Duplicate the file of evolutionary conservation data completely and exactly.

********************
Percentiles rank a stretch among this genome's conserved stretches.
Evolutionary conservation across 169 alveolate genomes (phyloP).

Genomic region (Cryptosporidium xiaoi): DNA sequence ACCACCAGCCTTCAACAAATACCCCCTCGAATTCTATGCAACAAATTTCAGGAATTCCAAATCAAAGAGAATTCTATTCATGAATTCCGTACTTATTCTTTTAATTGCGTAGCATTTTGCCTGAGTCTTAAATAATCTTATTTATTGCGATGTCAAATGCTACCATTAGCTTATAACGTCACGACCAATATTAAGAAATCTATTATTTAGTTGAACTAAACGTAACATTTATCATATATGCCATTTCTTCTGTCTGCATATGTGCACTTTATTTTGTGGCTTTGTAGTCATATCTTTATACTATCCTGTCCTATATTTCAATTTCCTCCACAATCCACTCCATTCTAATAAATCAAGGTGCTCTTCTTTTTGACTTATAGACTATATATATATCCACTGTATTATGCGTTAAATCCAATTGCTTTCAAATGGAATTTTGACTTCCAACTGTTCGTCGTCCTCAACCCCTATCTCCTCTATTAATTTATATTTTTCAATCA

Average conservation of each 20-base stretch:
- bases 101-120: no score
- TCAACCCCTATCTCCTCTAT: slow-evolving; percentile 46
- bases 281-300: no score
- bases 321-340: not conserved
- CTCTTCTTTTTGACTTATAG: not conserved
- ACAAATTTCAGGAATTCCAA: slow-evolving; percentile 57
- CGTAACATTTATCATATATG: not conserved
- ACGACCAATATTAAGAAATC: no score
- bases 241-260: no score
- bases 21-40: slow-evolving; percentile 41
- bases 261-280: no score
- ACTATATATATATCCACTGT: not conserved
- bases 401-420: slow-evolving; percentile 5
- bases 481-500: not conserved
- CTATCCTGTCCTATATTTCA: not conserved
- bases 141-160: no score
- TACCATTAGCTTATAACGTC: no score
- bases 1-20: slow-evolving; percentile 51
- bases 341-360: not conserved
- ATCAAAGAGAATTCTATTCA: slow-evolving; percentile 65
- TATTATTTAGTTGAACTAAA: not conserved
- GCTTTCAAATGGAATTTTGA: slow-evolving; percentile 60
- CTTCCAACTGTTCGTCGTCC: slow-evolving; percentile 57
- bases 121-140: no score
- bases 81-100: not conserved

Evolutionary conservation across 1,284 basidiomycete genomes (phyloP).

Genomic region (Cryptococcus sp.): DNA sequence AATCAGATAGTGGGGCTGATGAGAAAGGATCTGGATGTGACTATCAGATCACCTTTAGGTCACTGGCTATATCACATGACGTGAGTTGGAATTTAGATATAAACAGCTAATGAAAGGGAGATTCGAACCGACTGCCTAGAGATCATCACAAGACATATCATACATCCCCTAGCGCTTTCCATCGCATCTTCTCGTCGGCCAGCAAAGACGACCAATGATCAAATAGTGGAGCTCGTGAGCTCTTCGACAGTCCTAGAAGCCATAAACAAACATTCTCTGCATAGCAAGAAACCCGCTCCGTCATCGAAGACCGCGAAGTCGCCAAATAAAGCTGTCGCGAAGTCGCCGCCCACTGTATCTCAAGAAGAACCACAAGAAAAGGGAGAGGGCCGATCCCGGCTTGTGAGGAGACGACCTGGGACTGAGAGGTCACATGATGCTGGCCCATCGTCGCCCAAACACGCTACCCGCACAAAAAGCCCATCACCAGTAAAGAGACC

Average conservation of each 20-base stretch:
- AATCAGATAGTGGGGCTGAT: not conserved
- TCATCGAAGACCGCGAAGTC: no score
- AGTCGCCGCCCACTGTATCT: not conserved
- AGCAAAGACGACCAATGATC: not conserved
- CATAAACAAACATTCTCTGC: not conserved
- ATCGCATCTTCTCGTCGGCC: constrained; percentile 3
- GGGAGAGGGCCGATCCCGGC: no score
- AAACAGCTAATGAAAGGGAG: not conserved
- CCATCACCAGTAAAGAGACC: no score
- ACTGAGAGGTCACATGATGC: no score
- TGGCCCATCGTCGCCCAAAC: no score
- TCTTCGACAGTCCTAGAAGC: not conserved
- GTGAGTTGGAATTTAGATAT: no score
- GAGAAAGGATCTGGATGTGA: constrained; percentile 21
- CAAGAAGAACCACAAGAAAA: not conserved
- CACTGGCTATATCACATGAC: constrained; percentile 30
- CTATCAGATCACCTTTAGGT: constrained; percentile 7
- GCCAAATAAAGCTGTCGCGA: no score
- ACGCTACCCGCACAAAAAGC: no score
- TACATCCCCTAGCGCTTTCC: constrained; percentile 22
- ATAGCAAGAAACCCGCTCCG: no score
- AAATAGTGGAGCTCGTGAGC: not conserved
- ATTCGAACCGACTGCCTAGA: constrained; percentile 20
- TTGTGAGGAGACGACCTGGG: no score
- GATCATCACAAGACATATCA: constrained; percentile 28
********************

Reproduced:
Percentiles rank a stretch among this genome's conserved stretches.
Evolutionary conservation across 169 alveolate genomes (phyloP).

Genomic region (Cryptosporidium xiaoi): DNA sequence ACCACCAGCCTTCAACAAATACCCCCTCGAATTCTATGCAACAAATTTCAGGAATTCCAAATCAAAGAGAATTCTATTCATGAATTCCGTACTTATTCTTTTAATTGCGTAGCATTTTGCCTGAGTCTTAAATAATCTTATTTATTGCGATGTCAAATGCTACCATTAGCTTATAACGTCACGACCAATATTAAGAAATCTATTATTTAGTTGAACTAAACGTAACATTTATCATATATGCCATTTCTTCTGTCTGCATATGTGCACTTTATTTTGTGGCTTTGTAGTCATATCTTTATACTATCCTGTCCTATATTTCAATTTCCTCCACAATCCACTCCATTCTAATAAATCAAGGTGCTCTTCTTTTTGACTTATAGACTATATATATATCCACTGTATTATGCGTTAAATCCAATTGCTTTCAAATGGAATTTTGACTTCCAACTGTTCGTCGTCCTCAACCCCTATCTCCTCTATTAATTTATATTTTTCAATCA

Average conservation of each 20-base stretch:
- bases 101-120: no score
- TCAACCCCTATCTCCTCTAT: slow-evolving; percentile 46
- bases 281-300: no score
- bases 321-340: not conserved
- CTCTTCTTTTTGACTTATAG: not conserved
- ACAAATTTCAGGAATTCCAA: slow-evolving; percentile 57
- CGTAACATTTATCATATATG: not conserved
- ACGACCAATATTAAGAAATC: no score
- bases 241-260: no score
- bases 21-40: slow-evolving; percentile 41
- bases 261-280: no score
- ACTATATATATATCCACTGT: not conserved
- bases 401-420: slow-evolving; percentile 5
- bases 481-500: not conserved
- CTATCCTGTCCTATATTTCA: not conserved
- bases 141-160: no score
- TACCATTAGCTTATAACGTC: no score
- bases 1-20: slow-evolving; percentile 51
- bases 341-360: not conserved
- ATCAAAGAGAATTCTATTCA: slow-evolving; percentile 65
- TATTATTTAGTTGAACTAAA: not conserved
- GCTTTCAAATGGAATTTTGA: slow-evolving; percentile 60
- CTTCCAACTGTTCGTCGTCC: slow-evolving; percentile 57
- bases 121-140: no score
- bases 81-100: not conserved

Evolutionary conservation across 1,284 basidiomycete genomes (phyloP).

Genomic region (Cryptococcus sp.): DNA sequence AATCAGATAGTGGGGCTGATGAGAAAGGATCTGGATGTGACTATCAGATCACCTTTAGGTCACTGGCTATATCACATGACGTGAGTTGGAATTTAGATATAAACAGCTAATGAAAGGGAGATTCGAACCGACTGCCTAGAGATCATCACAAGACATATCATACATCCCCTAGCGCTTTCCATCGCATCTTCTCGTCGGCCAGCAAAGACGACCAATGATCAAATAGTGGAGCTCGTGAGCTCTTCGACAGTCCTAGAAGCCATAAACAAACATTCTCTGCATAGCAAGAAACCCGCTCCGTCATCGAAGACCGCGAAGTCGCCAAATAAAGCTGTCGCGAAGTCGCCGCCCACTGTATCTCAAGAAGAACCACAAGAAAAGGGAGAGGGCCGATCCCGGCTTGTGAGGAGACGACCTGGGACTGAGAGGTCACATGATGCTGGCCCATCGTCGCCCAAACACGCTACCCGCACAAAAAGCCCATCACCAGTAAAGAGACC

Average conservation of each 20-base stretch:
- AATCAGATAGTGGGGCTGAT: not conserved
- TCATCGAAGACCGCGAAGTC: no score
- AGTCGCCGCCCACTGTATCT: not conserved
- AGCAAAGACGACCAATGATC: not conserved
- CATAAACAAACATTCTCTGC: not conserved
- ATCGCATCTTCTCGTCGGCC: constrained; percentile 3
- GGGAGAGGGCCGATCCCGGC: no score
- AAACAGCTAATGAAAGGGAG: not conserved
- CCATCACCAGTAAAGAGACC: no score
- ACTGAGAGGTCACATGATGC: no score
- TGGCCCATCGTCGCCCAAAC: no score
- TCTTCGACAGTCCTAGAAGC: not conserved
- GTGAGTTGGAATTTAGATAT: no score
- GAGAAAGGATCTGGATGTGA: constrained; percentile 21
- CAAGAAGAACCACAAGAAAA: not conserved
- CACTGGCTATATCACATGAC: constrained; percentile 30
- CTATCAGATCACCTTTAGGT: constrained; percentile 7
- GCCAAATAAAGCTGTCGCGA: no score
- ACGCTACCCGCACAAAAAGC: no score
- TACATCCCCTAGCGCTTTCC: constrained; percentile 22
- ATAGCAAGAAACCCGCTCCG: no score
- AAATAGTGGAGCTCGTGAGC: not conserved
- ATTCGAACCGACTGCCTAGA: constrained; percentile 20
- TTGTGAGGAGACGACCTGGG: no score
- GATCATCACAAGACATATCA: constrained; percentile 28